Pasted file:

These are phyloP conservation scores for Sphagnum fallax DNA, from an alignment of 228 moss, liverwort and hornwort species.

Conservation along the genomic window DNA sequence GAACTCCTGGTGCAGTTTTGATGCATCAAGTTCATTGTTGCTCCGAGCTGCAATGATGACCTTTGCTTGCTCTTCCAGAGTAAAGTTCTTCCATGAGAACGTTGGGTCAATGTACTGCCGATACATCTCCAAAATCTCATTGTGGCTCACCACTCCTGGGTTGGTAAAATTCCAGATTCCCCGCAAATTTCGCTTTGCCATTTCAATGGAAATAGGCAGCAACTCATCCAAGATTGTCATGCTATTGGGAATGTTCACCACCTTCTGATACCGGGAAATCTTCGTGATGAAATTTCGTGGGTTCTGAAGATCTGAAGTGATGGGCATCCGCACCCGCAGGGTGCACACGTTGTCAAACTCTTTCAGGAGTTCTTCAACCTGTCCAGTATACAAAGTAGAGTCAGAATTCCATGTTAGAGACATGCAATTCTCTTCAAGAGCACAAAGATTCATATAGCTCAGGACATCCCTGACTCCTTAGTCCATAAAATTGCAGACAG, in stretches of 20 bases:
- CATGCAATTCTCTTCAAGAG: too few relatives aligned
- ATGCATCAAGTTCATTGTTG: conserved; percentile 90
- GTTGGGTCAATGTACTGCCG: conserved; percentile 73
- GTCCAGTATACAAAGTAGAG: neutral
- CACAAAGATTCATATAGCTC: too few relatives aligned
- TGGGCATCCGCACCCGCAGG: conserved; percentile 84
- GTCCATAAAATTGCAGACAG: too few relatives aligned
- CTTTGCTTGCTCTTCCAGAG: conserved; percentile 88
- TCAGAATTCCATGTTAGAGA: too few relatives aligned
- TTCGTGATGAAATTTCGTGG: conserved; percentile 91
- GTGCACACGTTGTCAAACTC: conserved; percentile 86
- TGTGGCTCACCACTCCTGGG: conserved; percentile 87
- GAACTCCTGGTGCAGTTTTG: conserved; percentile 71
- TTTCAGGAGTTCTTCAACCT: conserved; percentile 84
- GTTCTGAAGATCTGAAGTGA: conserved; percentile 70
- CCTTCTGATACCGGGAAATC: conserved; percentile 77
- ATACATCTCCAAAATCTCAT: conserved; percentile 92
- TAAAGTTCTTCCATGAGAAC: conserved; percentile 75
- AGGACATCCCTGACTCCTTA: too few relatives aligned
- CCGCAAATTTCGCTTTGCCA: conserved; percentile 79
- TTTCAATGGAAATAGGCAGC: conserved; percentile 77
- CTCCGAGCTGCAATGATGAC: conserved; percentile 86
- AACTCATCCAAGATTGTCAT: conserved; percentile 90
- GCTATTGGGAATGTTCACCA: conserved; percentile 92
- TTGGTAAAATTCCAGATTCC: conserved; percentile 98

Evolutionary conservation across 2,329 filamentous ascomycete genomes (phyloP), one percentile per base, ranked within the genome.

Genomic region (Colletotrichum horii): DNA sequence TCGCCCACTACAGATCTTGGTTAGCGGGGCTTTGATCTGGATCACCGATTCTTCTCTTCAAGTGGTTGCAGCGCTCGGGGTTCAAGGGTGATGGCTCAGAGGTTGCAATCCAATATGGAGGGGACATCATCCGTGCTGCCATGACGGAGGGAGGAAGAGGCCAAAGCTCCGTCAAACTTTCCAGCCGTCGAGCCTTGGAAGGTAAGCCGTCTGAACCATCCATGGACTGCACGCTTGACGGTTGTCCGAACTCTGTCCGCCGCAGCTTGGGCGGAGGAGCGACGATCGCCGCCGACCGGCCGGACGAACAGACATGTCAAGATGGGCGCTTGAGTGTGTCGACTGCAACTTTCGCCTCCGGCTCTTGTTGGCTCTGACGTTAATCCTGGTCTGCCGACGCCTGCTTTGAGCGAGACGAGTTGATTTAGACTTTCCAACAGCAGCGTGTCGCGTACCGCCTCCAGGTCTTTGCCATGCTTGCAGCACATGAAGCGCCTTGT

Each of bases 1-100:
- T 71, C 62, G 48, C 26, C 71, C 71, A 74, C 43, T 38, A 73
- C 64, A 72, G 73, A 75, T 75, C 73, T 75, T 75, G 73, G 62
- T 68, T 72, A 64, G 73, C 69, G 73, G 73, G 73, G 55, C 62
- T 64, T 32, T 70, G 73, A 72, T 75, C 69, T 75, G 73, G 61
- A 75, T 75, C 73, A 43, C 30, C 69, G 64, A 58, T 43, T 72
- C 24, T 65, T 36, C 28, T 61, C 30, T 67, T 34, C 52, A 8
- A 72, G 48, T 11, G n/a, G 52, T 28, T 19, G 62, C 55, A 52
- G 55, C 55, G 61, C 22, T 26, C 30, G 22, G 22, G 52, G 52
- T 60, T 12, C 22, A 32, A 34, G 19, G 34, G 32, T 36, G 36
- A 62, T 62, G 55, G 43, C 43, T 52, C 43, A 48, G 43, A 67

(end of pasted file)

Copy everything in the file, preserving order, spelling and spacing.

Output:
These are phyloP conservation scores for Sphagnum fallax DNA, from an alignment of 228 moss, liverwort and hornwort species.

Conservation along the genomic window DNA sequence GAACTCCTGGTGCAGTTTTGATGCATCAAGTTCATTGTTGCTCCGAGCTGCAATGATGACCTTTGCTTGCTCTTCCAGAGTAAAGTTCTTCCATGAGAACGTTGGGTCAATGTACTGCCGATACATCTCCAAAATCTCATTGTGGCTCACCACTCCTGGGTTGGTAAAATTCCAGATTCCCCGCAAATTTCGCTTTGCCATTTCAATGGAAATAGGCAGCAACTCATCCAAGATTGTCATGCTATTGGGAATGTTCACCACCTTCTGATACCGGGAAATCTTCGTGATGAAATTTCGTGGGTTCTGAAGATCTGAAGTGATGGGCATCCGCACCCGCAGGGTGCACACGTTGTCAAACTCTTTCAGGAGTTCTTCAACCTGTCCAGTATACAAAGTAGAGTCAGAATTCCATGTTAGAGACATGCAATTCTCTTCAAGAGCACAAAGATTCATATAGCTCAGGACATCCCTGACTCCTTAGTCCATAAAATTGCAGACAG, in stretches of 20 bases:
- CATGCAATTCTCTTCAAGAG: too few relatives aligned
- ATGCATCAAGTTCATTGTTG: conserved; percentile 90
- GTTGGGTCAATGTACTGCCG: conserved; percentile 73
- GTCCAGTATACAAAGTAGAG: neutral
- CACAAAGATTCATATAGCTC: too few relatives aligned
- TGGGCATCCGCACCCGCAGG: conserved; percentile 84
- GTCCATAAAATTGCAGACAG: too few relatives aligned
- CTTTGCTTGCTCTTCCAGAG: conserved; percentile 88
- TCAGAATTCCATGTTAGAGA: too few relatives aligned
- TTCGTGATGAAATTTCGTGG: conserved; percentile 91
- GTGCACACGTTGTCAAACTC: conserved; percentile 86
- TGTGGCTCACCACTCCTGGG: conserved; percentile 87
- GAACTCCTGGTGCAGTTTTG: conserved; percentile 71
- TTTCAGGAGTTCTTCAACCT: conserved; percentile 84
- GTTCTGAAGATCTGAAGTGA: conserved; percentile 70
- CCTTCTGATACCGGGAAATC: conserved; percentile 77
- ATACATCTCCAAAATCTCAT: conserved; percentile 92
- TAAAGTTCTTCCATGAGAAC: conserved; percentile 75
- AGGACATCCCTGACTCCTTA: too few relatives aligned
- CCGCAAATTTCGCTTTGCCA: conserved; percentile 79
- TTTCAATGGAAATAGGCAGC: conserved; percentile 77
- CTCCGAGCTGCAATGATGAC: conserved; percentile 86
- AACTCATCCAAGATTGTCAT: conserved; percentile 90
- GCTATTGGGAATGTTCACCA: conserved; percentile 92
- TTGGTAAAATTCCAGATTCC: conserved; percentile 98

Evolutionary conservation across 2,329 filamentous ascomycete genomes (phyloP), one percentile per base, ranked within the genome.

Genomic region (Colletotrichum horii): DNA sequence TCGCCCACTACAGATCTTGGTTAGCGGGGCTTTGATCTGGATCACCGATTCTTCTCTTCAAGTGGTTGCAGCGCTCGGGGTTCAAGGGTGATGGCTCAGAGGTTGCAATCCAATATGGAGGGGACATCATCCGTGCTGCCATGACGGAGGGAGGAAGAGGCCAAAGCTCCGTCAAACTTTCCAGCCGTCGAGCCTTGGAAGGTAAGCCGTCTGAACCATCCATGGACTGCACGCTTGACGGTTGTCCGAACTCTGTCCGCCGCAGCTTGGGCGGAGGAGCGACGATCGCCGCCGACCGGCCGGACGAACAGACATGTCAAGATGGGCGCTTGAGTGTGTCGACTGCAACTTTCGCCTCCGGCTCTTGTTGGCTCTGACGTTAATCCTGGTCTGCCGACGCCTGCTTTGAGCGAGACGAGTTGATTTAGACTTTCCAACAGCAGCGTGTCGCGTACCGCCTCCAGGTCTTTGCCATGCTTGCAGCACATGAAGCGCCTTGT

Each of bases 1-100:
- T 71, C 62, G 48, C 26, C 71, C 71, A 74, C 43, T 38, A 73
- C 64, A 72, G 73, A 75, T 75, C 73, T 75, T 75, G 73, G 62
- T 68, T 72, A 64, G 73, C 69, G 73, G 73, G 73, G 55, C 62
- T 64, T 32, T 70, G 73, A 72, T 75, C 69, T 75, G 73, G 61
- A 75, T 75, C 73, A 43, C 30, C 69, G 64, A 58, T 43, T 72
- C 24, T 65, T 36, C 28, T 61, C 30, T 67, T 34, C 52, A 8
- A 72, G 48, T 11, G n/a, G 52, T 28, T 19, G 62, C 55, A 52
- G 55, C 55, G 61, C 22, T 26, C 30, G 22, G 22, G 52, G 52
- T 60, T 12, C 22, A 32, A 34, G 19, G 34, G 32, T 36, G 36
- A 62, T 62, G 55, G 43, C 43, T 52, C 43, A 48, G 43, A 67